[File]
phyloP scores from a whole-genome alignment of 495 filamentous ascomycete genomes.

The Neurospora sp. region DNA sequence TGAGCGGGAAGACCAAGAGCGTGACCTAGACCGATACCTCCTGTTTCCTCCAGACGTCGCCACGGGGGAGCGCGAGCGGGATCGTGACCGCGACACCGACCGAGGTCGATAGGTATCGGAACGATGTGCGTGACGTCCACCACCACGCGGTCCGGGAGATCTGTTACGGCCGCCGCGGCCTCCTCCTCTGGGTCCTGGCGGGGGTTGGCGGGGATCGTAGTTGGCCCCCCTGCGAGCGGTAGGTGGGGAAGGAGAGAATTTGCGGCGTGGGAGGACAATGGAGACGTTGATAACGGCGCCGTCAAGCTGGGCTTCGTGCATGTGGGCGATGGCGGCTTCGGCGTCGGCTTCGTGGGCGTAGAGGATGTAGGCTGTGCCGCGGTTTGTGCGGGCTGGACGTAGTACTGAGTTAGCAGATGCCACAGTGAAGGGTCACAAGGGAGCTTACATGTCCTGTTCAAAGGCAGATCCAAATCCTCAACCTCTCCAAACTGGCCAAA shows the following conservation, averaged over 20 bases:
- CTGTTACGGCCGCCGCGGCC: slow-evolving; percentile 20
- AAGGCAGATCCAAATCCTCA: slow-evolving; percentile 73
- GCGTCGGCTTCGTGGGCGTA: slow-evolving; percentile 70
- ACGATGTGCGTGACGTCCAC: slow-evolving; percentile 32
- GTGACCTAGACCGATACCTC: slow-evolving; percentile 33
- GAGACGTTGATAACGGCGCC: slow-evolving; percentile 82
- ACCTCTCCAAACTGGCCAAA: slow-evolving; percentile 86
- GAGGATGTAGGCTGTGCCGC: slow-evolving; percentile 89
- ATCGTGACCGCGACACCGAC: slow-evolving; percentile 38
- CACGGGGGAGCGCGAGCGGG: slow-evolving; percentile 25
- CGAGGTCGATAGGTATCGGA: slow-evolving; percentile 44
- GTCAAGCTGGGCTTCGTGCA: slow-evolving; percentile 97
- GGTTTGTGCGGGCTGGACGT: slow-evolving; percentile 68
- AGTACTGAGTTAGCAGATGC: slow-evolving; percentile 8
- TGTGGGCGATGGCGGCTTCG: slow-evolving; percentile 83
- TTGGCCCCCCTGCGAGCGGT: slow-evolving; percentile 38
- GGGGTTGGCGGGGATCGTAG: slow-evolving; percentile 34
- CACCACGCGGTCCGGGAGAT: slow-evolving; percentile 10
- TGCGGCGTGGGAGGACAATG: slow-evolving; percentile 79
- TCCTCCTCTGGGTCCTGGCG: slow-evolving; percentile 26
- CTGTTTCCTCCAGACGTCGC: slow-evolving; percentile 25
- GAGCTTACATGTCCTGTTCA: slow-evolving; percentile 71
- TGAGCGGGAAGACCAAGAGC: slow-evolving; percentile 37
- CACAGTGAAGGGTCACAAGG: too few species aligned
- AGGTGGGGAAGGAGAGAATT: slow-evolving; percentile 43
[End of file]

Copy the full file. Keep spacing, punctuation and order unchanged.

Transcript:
phyloP scores from a whole-genome alignment of 495 filamentous ascomycete genomes.

The Neurospora sp. region DNA sequence TGAGCGGGAAGACCAAGAGCGTGACCTAGACCGATACCTCCTGTTTCCTCCAGACGTCGCCACGGGGGAGCGCGAGCGGGATCGTGACCGCGACACCGACCGAGGTCGATAGGTATCGGAACGATGTGCGTGACGTCCACCACCACGCGGTCCGGGAGATCTGTTACGGCCGCCGCGGCCTCCTCCTCTGGGTCCTGGCGGGGGTTGGCGGGGATCGTAGTTGGCCCCCCTGCGAGCGGTAGGTGGGGAAGGAGAGAATTTGCGGCGTGGGAGGACAATGGAGACGTTGATAACGGCGCCGTCAAGCTGGGCTTCGTGCATGTGGGCGATGGCGGCTTCGGCGTCGGCTTCGTGGGCGTAGAGGATGTAGGCTGTGCCGCGGTTTGTGCGGGCTGGACGTAGTACTGAGTTAGCAGATGCCACAGTGAAGGGTCACAAGGGAGCTTACATGTCCTGTTCAAAGGCAGATCCAAATCCTCAACCTCTCCAAACTGGCCAAA shows the following conservation, averaged over 20 bases:
- CTGTTACGGCCGCCGCGGCC: slow-evolving; percentile 20
- AAGGCAGATCCAAATCCTCA: slow-evolving; percentile 73
- GCGTCGGCTTCGTGGGCGTA: slow-evolving; percentile 70
- ACGATGTGCGTGACGTCCAC: slow-evolving; percentile 32
- GTGACCTAGACCGATACCTC: slow-evolving; percentile 33
- GAGACGTTGATAACGGCGCC: slow-evolving; percentile 82
- ACCTCTCCAAACTGGCCAAA: slow-evolving; percentile 86
- GAGGATGTAGGCTGTGCCGC: slow-evolving; percentile 89
- ATCGTGACCGCGACACCGAC: slow-evolving; percentile 38
- CACGGGGGAGCGCGAGCGGG: slow-evolving; percentile 25
- CGAGGTCGATAGGTATCGGA: slow-evolving; percentile 44
- GTCAAGCTGGGCTTCGTGCA: slow-evolving; percentile 97
- GGTTTGTGCGGGCTGGACGT: slow-evolving; percentile 68
- AGTACTGAGTTAGCAGATGC: slow-evolving; percentile 8
- TGTGGGCGATGGCGGCTTCG: slow-evolving; percentile 83
- TTGGCCCCCCTGCGAGCGGT: slow-evolving; percentile 38
- GGGGTTGGCGGGGATCGTAG: slow-evolving; percentile 34
- CACCACGCGGTCCGGGAGAT: slow-evolving; percentile 10
- TGCGGCGTGGGAGGACAATG: slow-evolving; percentile 79
- TCCTCCTCTGGGTCCTGGCG: slow-evolving; percentile 26
- CTGTTTCCTCCAGACGTCGC: slow-evolving; percentile 25
- GAGCTTACATGTCCTGTTCA: slow-evolving; percentile 71
- TGAGCGGGAAGACCAAGAGC: slow-evolving; percentile 37
- CACAGTGAAGGGTCACAAGG: too few species aligned
- AGGTGGGGAAGGAGAGAATT: slow-evolving; percentile 43